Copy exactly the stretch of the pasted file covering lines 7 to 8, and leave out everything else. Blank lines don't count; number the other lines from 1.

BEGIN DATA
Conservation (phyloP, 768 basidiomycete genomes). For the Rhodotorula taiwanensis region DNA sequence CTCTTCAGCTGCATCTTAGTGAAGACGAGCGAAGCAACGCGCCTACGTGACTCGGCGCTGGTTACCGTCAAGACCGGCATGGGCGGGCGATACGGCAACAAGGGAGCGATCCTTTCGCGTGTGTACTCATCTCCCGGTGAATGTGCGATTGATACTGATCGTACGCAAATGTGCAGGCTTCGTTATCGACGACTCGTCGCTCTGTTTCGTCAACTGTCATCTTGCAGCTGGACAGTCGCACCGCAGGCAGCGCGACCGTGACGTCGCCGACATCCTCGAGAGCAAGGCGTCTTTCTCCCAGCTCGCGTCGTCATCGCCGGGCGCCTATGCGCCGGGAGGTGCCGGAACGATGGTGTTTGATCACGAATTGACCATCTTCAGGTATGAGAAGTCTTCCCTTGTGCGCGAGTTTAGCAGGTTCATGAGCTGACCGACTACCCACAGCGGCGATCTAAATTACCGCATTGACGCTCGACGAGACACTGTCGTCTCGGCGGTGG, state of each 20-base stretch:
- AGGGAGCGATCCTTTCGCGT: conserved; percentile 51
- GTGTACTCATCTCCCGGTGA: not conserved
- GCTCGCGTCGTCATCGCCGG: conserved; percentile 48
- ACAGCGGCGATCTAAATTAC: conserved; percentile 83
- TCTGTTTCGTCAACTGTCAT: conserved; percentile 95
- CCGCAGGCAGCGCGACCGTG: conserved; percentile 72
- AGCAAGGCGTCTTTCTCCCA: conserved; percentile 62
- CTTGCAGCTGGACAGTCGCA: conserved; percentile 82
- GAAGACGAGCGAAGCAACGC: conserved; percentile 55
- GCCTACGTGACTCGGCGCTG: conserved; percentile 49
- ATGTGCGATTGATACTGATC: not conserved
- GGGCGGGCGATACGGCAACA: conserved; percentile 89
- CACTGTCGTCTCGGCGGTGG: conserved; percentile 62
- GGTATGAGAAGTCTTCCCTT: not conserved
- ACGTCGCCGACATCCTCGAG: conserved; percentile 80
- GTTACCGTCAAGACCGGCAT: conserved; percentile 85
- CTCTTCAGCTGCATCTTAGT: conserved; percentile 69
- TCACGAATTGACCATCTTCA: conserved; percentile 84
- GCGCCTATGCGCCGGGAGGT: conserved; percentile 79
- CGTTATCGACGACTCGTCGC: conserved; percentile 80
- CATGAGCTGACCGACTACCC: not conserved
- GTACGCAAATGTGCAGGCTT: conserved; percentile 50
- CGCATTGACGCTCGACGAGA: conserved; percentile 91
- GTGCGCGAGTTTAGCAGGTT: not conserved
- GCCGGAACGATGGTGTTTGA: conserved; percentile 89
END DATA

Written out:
- CCGCAGGCAGCGCGACCGTG: conserved; percentile 72
- AGCAAGGCGTCTTTCTCCCA: conserved; percentile 62